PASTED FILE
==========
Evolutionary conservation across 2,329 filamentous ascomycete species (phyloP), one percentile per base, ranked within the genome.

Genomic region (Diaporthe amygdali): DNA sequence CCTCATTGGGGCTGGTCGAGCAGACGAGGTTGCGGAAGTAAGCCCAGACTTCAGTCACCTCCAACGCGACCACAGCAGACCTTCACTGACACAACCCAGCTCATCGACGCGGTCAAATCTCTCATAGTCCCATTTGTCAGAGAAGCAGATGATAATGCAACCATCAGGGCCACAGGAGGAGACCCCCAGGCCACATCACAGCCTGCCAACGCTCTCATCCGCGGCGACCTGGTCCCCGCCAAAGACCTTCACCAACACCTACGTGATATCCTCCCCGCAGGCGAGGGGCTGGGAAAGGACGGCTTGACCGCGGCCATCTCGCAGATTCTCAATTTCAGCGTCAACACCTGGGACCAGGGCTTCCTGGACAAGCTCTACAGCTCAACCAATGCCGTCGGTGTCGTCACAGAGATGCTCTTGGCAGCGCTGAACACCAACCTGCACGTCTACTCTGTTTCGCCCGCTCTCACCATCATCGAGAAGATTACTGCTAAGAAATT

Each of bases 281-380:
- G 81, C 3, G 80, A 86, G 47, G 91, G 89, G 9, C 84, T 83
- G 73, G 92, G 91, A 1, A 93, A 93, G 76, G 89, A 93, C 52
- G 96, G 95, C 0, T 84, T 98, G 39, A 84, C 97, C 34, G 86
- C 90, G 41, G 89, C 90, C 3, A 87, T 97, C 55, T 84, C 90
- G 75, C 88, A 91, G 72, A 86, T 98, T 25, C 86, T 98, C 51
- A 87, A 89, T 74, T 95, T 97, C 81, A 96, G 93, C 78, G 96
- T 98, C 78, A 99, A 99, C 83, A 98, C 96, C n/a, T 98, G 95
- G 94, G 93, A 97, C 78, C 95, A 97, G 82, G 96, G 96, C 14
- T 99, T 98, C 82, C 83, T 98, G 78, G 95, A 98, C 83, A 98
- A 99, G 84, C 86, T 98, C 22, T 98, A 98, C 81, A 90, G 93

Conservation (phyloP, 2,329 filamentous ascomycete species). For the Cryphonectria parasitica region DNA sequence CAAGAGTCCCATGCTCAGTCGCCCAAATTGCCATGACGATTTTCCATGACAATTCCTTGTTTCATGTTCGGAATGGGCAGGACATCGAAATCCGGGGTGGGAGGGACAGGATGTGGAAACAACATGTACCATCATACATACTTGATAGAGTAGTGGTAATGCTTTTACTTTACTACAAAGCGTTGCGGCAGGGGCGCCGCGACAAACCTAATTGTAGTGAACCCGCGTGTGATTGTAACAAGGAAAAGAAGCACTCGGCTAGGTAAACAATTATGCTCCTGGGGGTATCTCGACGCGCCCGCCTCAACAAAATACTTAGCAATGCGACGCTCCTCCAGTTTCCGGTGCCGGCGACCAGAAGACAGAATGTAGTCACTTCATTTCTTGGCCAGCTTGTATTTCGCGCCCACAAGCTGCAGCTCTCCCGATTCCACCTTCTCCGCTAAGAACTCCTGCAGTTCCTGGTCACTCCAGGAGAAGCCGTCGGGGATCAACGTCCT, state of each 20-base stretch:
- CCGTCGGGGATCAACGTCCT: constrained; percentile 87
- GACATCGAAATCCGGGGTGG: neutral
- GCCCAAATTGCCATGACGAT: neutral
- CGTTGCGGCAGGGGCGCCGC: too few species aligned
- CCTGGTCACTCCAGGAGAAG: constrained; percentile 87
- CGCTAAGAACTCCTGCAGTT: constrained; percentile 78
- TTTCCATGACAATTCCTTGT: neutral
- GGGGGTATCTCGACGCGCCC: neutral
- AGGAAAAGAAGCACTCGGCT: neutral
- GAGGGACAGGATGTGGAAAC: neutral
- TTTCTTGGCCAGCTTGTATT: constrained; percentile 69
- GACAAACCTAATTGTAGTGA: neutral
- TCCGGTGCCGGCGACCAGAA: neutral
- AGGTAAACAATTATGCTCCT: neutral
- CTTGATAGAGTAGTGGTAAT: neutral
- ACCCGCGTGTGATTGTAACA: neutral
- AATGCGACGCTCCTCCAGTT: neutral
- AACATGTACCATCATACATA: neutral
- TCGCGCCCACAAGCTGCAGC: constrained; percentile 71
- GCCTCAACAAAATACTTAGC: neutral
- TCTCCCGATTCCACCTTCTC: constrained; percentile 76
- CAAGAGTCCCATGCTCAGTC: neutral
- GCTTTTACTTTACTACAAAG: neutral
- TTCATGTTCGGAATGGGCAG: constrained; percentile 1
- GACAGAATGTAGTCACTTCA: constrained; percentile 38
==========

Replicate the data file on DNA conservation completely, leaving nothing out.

Evolutionary conservation across 2,329 filamentous ascomycete species (phyloP), one percentile per base, ranked within the genome.

Genomic region (Diaporthe amygdali): DNA sequence CCTCATTGGGGCTGGTCGAGCAGACGAGGTTGCGGAAGTAAGCCCAGACTTCAGTCACCTCCAACGCGACCACAGCAGACCTTCACTGACACAACCCAGCTCATCGACGCGGTCAAATCTCTCATAGTCCCATTTGTCAGAGAAGCAGATGATAATGCAACCATCAGGGCCACAGGAGGAGACCCCCAGGCCACATCACAGCCTGCCAACGCTCTCATCCGCGGCGACCTGGTCCCCGCCAAAGACCTTCACCAACACCTACGTGATATCCTCCCCGCAGGCGAGGGGCTGGGAAAGGACGGCTTGACCGCGGCCATCTCGCAGATTCTCAATTTCAGCGTCAACACCTGGGACCAGGGCTTCCTGGACAAGCTCTACAGCTCAACCAATGCCGTCGGTGTCGTCACAGAGATGCTCTTGGCAGCGCTGAACACCAACCTGCACGTCTACTCTGTTTCGCCCGCTCTCACCATCATCGAGAAGATTACTGCTAAGAAATT

Each of bases 281-380:
- G 81, C 3, G 80, A 86, G 47, G 91, G 89, G 9, C 84, T 83
- G 73, G 92, G 91, A 1, A 93, A 93, G 76, G 89, A 93, C 52
- G 96, G 95, C 0, T 84, T 98, G 39, A 84, C 97, C 34, G 86
- C 90, G 41, G 89, C 90, C 3, A 87, T 97, C 55, T 84, C 90
- G 75, C 88, A 91, G 72, A 86, T 98, T 25, C 86, T 98, C 51
- A 87, A 89, T 74, T 95, T 97, C 81, A 96, G 93, C 78, G 96
- T 98, C 78, A 99, A 99, C 83, A 98, C 96, C n/a, T 98, G 95
- G 94, G 93, A 97, C 78, C 95, A 97, G 82, G 96, G 96, C 14
- T 99, T 98, C 82, C 83, T 98, G 78, G 95, A 98, C 83, A 98
- A 99, G 84, C 86, T 98, C 22, T 98, A 98, C 81, A 90, G 93

Conservation (phyloP, 2,329 filamentous ascomycete species). For the Cryphonectria parasitica region DNA sequence CAAGAGTCCCATGCTCAGTCGCCCAAATTGCCATGACGATTTTCCATGACAATTCCTTGTTTCATGTTCGGAATGGGCAGGACATCGAAATCCGGGGTGGGAGGGACAGGATGTGGAAACAACATGTACCATCATACATACTTGATAGAGTAGTGGTAATGCTTTTACTTTACTACAAAGCGTTGCGGCAGGGGCGCCGCGACAAACCTAATTGTAGTGAACCCGCGTGTGATTGTAACAAGGAAAAGAAGCACTCGGCTAGGTAAACAATTATGCTCCTGGGGGTATCTCGACGCGCCCGCCTCAACAAAATACTTAGCAATGCGACGCTCCTCCAGTTTCCGGTGCCGGCGACCAGAAGACAGAATGTAGTCACTTCATTTCTTGGCCAGCTTGTATTTCGCGCCCACAAGCTGCAGCTCTCCCGATTCCACCTTCTCCGCTAAGAACTCCTGCAGTTCCTGGTCACTCCAGGAGAAGCCGTCGGGGATCAACGTCCT, state of each 20-base stretch:
- CCGTCGGGGATCAACGTCCT: constrained; percentile 87
- GACATCGAAATCCGGGGTGG: neutral
- GCCCAAATTGCCATGACGAT: neutral
- CGTTGCGGCAGGGGCGCCGC: too few species aligned
- CCTGGTCACTCCAGGAGAAG: constrained; percentile 87
- CGCTAAGAACTCCTGCAGTT: constrained; percentile 78
- TTTCCATGACAATTCCTTGT: neutral
- GGGGGTATCTCGACGCGCCC: neutral
- AGGAAAAGAAGCACTCGGCT: neutral
- GAGGGACAGGATGTGGAAAC: neutral
- TTTCTTGGCCAGCTTGTATT: constrained; percentile 69
- GACAAACCTAATTGTAGTGA: neutral
- TCCGGTGCCGGCGACCAGAA: neutral
- AGGTAAACAATTATGCTCCT: neutral
- CTTGATAGAGTAGTGGTAAT: neutral
- ACCCGCGTGTGATTGTAACA: neutral
- AATGCGACGCTCCTCCAGTT: neutral
- AACATGTACCATCATACATA: neutral
- TCGCGCCCACAAGCTGCAGC: constrained; percentile 71
- GCCTCAACAAAATACTTAGC: neutral
- TCTCCCGATTCCACCTTCTC: constrained; percentile 76
- CAAGAGTCCCATGCTCAGTC: neutral
- GCTTTTACTTTACTACAAAG: neutral
- TTCATGTTCGGAATGGGCAG: constrained; percentile 1
- GACAGAATGTAGTCACTTCA: constrained; percentile 38